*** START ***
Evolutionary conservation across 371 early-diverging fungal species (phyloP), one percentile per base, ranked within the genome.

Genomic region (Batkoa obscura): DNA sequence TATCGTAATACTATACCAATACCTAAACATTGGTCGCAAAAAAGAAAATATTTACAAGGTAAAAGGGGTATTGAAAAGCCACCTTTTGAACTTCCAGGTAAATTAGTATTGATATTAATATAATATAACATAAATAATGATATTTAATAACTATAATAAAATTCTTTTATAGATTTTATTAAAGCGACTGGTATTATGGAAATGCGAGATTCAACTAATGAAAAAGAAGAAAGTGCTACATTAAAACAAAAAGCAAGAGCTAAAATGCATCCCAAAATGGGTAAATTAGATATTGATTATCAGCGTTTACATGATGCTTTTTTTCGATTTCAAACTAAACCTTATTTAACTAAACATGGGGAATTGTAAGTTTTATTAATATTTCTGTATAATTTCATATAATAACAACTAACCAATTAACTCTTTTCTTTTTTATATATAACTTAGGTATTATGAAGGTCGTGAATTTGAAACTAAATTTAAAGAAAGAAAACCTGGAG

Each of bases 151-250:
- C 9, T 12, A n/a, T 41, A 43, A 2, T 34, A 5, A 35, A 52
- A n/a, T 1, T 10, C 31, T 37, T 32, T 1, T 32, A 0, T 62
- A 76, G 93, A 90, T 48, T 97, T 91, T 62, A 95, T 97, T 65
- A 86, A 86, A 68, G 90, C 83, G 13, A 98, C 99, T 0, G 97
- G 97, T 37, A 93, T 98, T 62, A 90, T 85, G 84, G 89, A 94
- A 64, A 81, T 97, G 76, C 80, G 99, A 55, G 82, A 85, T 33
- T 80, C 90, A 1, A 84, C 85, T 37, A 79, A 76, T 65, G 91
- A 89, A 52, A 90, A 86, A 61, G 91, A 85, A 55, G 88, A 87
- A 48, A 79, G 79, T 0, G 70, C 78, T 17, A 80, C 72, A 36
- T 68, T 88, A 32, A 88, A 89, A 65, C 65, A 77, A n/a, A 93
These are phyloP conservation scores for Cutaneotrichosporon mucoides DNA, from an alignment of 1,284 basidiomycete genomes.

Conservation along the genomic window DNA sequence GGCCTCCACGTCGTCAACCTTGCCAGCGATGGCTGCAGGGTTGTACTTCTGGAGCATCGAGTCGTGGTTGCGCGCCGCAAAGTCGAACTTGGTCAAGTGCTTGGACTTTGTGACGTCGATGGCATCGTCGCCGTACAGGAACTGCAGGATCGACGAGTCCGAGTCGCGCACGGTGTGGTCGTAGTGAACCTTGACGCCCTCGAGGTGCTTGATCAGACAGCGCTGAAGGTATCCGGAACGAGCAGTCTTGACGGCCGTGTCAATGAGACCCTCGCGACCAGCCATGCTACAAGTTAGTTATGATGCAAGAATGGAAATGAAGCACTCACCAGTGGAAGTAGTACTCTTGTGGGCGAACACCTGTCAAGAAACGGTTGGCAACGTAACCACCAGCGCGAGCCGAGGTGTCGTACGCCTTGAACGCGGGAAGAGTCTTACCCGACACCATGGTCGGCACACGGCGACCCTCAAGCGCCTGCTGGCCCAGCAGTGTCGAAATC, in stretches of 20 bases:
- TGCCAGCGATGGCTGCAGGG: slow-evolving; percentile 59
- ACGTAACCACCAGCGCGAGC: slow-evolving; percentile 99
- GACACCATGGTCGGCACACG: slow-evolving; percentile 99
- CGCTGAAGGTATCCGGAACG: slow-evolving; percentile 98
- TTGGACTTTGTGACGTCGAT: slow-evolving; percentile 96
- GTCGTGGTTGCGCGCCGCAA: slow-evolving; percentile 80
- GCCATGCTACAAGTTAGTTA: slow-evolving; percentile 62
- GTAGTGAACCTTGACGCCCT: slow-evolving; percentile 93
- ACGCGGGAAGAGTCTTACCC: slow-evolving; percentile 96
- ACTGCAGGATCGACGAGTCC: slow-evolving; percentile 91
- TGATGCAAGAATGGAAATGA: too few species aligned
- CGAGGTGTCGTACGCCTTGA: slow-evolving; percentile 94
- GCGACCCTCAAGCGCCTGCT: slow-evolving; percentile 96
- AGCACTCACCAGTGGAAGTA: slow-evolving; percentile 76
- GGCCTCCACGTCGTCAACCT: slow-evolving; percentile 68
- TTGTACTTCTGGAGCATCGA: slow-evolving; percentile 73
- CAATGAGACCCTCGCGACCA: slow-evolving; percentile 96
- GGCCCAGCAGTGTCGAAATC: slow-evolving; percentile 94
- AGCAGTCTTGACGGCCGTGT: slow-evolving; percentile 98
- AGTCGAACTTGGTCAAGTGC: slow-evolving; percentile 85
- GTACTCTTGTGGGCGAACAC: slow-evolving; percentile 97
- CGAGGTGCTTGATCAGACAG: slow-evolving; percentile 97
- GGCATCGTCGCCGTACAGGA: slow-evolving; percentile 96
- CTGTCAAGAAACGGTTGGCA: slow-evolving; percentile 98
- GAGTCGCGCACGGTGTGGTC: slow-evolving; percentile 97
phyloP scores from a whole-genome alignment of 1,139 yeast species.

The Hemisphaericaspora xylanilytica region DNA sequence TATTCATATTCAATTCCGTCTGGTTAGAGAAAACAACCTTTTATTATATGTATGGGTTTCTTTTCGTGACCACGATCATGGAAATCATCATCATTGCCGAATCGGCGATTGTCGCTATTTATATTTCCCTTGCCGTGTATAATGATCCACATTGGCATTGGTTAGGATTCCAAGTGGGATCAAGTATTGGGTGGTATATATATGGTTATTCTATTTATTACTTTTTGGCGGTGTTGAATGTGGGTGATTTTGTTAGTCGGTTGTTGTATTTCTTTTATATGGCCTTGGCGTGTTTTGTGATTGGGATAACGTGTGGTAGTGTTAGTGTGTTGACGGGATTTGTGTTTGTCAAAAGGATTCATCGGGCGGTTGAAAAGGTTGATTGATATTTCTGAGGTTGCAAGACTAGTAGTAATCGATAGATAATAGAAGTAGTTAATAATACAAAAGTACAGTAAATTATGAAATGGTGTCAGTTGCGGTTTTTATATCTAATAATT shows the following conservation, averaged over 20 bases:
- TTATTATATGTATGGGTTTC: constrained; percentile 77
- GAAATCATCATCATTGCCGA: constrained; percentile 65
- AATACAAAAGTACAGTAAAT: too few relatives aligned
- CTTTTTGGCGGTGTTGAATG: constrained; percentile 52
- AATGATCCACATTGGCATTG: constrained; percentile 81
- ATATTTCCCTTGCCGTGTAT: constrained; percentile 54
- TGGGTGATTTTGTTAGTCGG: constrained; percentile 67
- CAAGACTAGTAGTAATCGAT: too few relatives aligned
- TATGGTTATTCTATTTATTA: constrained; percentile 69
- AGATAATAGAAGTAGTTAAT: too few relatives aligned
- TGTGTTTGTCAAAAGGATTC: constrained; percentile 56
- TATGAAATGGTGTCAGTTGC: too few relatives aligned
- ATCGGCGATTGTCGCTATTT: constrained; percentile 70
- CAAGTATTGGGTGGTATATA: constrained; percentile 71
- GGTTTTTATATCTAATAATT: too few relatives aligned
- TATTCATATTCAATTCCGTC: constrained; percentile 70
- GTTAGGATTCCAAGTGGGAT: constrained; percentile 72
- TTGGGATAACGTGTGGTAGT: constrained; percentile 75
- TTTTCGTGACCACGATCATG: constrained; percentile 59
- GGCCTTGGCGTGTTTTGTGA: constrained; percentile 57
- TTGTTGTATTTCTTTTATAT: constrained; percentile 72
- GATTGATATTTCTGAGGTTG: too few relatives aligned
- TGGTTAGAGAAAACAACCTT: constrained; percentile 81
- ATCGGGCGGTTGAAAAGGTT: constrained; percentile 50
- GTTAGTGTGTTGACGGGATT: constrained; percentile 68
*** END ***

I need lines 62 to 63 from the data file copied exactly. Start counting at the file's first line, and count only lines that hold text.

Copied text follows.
- GGCCTTGGCGTGTTTTGTGA: constrained; percentile 57
- TTGTTGTATTTCTTTTATAT: constrained; percentile 72